|Coastal NSW rivers stopped flowing |
during 2019 record-breaking drought:
The Barnard River, a tributary
of the Manning River, at Bretti
Reserve. Photo: Darren Ray
The following is the text of a presentation today to the opening session of the Smart Energy Council’s 2020 Virtual Conference and Exhibition.
In this Covid-19 period, I should start by re-affirming that the first duty of government is to protect the people: their health, safety and well-being. This requires management of high-end risks — such as nuclear and biochemical weapons, pandemics, climate disruption, ecological and economic collapse and so on — where the threat may be catastrophic or existential.
In managing such risks, Covid19 provides some alarming insights into this challenge. Last year the Inaugural Global Health Security Index of pandemic preparedness found, in their words, “severe weaknesses in countries’ abilities to prevent, detect, and respond to significant disease outbreaks” with an average global score of 40/100.
Remarkably, given what has eventuated since, it found the USA the “most prepared” nation, and the UK second most prepared. Nations and experts believed they were prepared, but were not. That parallels the politics of climate disruption.
In 2009, pioneer coral researcher Charlie Veron told the Royal Society in London that coral systems are healthy only when warming is less than half a degree Celsius. Now with warming at 1.2 degrees Celsius (°C), the Great Barrier Reef’s extent has been reduced to one-fifth of its area 50 years ago.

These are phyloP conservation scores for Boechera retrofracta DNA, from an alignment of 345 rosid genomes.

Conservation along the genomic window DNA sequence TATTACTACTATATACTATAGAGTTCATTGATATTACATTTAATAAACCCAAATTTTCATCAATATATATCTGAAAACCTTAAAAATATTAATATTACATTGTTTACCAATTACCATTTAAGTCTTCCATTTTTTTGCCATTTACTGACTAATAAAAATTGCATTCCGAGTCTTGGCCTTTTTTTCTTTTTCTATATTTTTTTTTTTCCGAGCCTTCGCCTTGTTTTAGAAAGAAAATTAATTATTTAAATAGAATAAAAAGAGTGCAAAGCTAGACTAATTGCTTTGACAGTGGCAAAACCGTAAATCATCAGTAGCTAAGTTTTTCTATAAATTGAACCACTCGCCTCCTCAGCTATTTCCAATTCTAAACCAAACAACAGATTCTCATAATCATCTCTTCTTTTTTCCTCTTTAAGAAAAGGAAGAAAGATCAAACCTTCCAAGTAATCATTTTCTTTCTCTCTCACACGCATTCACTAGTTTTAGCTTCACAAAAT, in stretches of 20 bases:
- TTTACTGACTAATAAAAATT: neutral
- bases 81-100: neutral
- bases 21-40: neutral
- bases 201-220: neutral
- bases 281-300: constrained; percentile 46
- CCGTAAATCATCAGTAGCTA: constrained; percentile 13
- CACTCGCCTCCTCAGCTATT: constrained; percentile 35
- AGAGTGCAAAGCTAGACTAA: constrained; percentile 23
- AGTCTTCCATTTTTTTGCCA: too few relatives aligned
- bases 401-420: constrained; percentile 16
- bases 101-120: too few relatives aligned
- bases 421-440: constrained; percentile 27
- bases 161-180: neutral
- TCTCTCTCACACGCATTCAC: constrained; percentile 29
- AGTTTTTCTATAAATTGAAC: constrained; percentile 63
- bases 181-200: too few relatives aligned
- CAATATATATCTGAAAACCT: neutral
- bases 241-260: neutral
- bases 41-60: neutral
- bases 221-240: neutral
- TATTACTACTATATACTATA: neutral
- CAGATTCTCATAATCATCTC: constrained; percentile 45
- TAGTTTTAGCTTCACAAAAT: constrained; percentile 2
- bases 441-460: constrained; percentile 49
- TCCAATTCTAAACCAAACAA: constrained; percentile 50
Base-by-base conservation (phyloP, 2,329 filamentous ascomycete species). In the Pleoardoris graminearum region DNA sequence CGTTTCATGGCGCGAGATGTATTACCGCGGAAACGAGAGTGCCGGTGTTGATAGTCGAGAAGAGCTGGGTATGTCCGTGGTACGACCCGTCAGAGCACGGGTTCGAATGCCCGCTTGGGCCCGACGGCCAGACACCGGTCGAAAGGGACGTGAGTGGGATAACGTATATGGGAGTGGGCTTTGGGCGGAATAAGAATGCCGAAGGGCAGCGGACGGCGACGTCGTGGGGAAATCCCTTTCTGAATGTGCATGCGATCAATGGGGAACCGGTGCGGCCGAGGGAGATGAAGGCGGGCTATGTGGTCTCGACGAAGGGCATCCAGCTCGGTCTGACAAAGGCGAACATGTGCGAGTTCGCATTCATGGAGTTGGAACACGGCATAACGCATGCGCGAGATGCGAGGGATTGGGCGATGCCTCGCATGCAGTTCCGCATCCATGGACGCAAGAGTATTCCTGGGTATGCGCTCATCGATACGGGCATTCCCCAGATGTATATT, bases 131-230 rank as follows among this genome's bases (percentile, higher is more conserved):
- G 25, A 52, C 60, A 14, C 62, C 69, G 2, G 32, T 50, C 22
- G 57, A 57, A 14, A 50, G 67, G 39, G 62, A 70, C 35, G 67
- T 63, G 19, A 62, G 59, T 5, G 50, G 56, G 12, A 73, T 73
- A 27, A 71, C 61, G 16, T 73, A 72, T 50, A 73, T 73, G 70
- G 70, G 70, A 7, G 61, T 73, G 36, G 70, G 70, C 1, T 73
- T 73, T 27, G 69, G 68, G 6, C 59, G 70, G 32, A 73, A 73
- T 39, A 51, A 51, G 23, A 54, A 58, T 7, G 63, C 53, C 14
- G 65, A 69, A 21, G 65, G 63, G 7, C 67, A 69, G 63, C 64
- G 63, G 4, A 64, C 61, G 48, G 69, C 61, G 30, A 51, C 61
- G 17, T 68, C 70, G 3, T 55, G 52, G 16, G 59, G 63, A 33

Ocean heatwaves that cause severe coral bleaching are likely to occur about once every three years, but corals take more than a decade to recover. This is a death cycle, and the Barrier Reef as an ecosystem will likely be gone by 2030.
After the 2016 Tasmanian World Heritage bushfires, fire ecologist David Bowman declared “this is system collapse”. Seven years earlier, just after Black Saturday, David Karoly told a European conference “We are unleashing hell on Australia”, with catastrophic wildfires ravaging the landscape.
Yet last year the federal government refused to meet with retired senior firefighters who were ringing alarm bells. For eighteen months, a national government plan to respond to the increasingly dire effects of fires and other natural disasters lay gathering dust.
There has been a 10% long-term drying trend in Australia’s southeast. 2019 was the hottest and driest on record in Australia. NSW experienced the driest soil conditions on record in NSW with farms devoid of stock, temperatures too hot for cattle to breed and coastal rivers not flowing.
The unprecedented 2019-20 summer bushfire storm killed or displaced 3 billion animals and 85,000 square kilometers of forest was lost. Those forest ecologies are, like the Barrier Reef, now also are likely in a death cycle. Climate and fire conditions similar to 2019 are likely to occur more often than the time it takes the forest to recover.
Prof. Ross Garnaut warned of the Murray Darling Basin’s likely fate more than a decade ago. On the current high-emissions trajectory, irrigated agriculture output in the Basin would halve by 2050. And it would end by 2100, accompanied by a 40% drop in pasture productivity in south-east Australia.
Most of Australia can expect extreme temperatures of more than 50°C by century’s end.
Climate disruption starts with growing food and water insecurity, and social upheaval follows. Think of Syria.
The Paris goal is to hold warming to 1.5-2°C, but the WMO says current commitments by nations are on a warming path of 3-5°C.
At 4°C of warming, annual rainfall in southern Australia falls by half, particularly in winter and spring. The Australian wheat industry is highly sensitive to climatic influences. In Garnaut’s hot, dry scenario, wheat yields fall to zero in many regions.